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J. J. Hunt, B. D. Novosad, M. C. Callegan; Role of Immune Inhibitors InhA and InhA2 in Experimental Bacillus Endophthalmitis. Invest. Ophthalmol. Vis. Sci. 2007;48(13):2664.
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To ascertain the role of bacterial immune inhibitors InhA and InhA2 in experimental Bacillus endophthalmitis.
Bacillus thuringiensis strain 407 (WT) and isogenic mutants of immune inhibitors A and A2 (InhA, InhA2) were tested in the rabbit model of post-traumatic experimental endophthalmitis. Eyes were injected intravitreally with 100 CFU of strain BT407, InhA-, InhA2-, or InhA-/InhA2-. Pathogenesis was monitored by electroretinography, bacterial enumeration, and histology.
The intraocular growth rates of Bacillus mutants InhA2- and InhA-/InhA2- were significantly higher than that of WT and InhA- at early time points, but all strains reached similar intraocular numbers by 12 hours postinfection. Interestingly, all Inh mutants caused near complete loss of retinal function by 12 hours postinfection, while animals infected with the wild type strain retained 40% B-wave function by electroretinogram. Additionally, Inh mutants exhibited increased kinetics of ERG B-wave loss during the course of infection. Intraocular inflammation reached severe levels by 12 hours postinfection in eyes infected with each strain.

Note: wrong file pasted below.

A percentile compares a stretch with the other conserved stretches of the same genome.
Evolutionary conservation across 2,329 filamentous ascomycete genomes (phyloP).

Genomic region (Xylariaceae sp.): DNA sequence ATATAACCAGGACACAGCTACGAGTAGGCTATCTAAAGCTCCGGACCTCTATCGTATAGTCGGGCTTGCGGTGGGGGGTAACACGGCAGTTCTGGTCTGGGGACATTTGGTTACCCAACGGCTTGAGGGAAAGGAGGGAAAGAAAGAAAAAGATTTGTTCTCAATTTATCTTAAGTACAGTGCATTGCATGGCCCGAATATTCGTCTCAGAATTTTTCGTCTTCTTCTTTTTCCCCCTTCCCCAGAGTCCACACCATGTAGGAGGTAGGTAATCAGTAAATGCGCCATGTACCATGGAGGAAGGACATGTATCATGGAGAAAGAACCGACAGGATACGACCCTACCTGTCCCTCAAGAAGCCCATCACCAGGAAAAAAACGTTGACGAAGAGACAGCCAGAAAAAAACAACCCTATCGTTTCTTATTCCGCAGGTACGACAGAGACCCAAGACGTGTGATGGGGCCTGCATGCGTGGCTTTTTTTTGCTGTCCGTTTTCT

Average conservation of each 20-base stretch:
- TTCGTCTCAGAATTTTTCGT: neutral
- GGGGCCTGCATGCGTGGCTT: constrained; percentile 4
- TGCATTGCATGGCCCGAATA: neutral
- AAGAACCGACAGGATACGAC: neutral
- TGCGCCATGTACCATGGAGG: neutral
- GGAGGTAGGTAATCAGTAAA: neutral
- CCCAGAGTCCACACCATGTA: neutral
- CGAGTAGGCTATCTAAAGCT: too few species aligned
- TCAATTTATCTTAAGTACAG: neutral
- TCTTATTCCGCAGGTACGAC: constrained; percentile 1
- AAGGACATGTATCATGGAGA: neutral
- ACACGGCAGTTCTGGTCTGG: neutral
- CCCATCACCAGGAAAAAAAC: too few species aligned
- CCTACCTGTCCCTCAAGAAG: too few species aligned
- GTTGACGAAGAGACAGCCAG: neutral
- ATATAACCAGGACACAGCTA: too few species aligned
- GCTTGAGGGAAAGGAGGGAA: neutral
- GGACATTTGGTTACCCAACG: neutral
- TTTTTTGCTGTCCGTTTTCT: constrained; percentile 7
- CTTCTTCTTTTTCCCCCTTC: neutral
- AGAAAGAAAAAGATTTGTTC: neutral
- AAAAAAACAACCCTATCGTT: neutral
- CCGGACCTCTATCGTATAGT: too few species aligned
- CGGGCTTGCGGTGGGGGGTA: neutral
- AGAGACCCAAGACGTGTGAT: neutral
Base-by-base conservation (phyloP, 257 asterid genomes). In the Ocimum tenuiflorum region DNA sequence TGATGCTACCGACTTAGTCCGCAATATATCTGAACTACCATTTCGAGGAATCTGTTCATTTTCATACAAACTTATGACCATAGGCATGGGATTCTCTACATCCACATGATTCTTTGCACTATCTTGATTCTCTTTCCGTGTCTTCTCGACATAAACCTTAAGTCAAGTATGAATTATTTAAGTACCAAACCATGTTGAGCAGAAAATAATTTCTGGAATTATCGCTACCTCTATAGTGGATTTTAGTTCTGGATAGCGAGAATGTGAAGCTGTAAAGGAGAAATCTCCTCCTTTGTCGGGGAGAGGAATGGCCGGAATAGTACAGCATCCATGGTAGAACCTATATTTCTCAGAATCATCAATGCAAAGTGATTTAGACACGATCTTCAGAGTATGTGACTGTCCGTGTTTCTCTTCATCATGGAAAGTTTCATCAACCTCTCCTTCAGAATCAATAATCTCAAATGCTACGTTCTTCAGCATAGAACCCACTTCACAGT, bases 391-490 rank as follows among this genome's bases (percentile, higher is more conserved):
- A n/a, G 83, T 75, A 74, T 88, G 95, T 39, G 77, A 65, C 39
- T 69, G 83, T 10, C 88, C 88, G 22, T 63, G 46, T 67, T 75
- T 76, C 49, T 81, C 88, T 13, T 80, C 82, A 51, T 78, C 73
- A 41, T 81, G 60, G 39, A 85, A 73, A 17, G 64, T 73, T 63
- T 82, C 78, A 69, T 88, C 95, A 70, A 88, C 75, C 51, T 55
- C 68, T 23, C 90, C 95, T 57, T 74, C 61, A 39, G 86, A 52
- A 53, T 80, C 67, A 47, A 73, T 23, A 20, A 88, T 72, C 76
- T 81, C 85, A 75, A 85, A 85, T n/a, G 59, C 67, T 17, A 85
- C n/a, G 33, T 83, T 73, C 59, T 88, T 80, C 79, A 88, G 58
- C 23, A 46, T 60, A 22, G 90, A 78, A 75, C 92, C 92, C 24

Both wild type Bacillus and its Inh mutants had a devastating effect, causing severe visual function loss and significant inflammation by 12 hours postinfection. However, the presence of InhA and InhA2 may have been responsible for a slight attenuation of infection. Overall, the results suggested that InhA and InhA2 may not play a prominent role in the pathogenesis of experimental Bacillus endophthalmitis.
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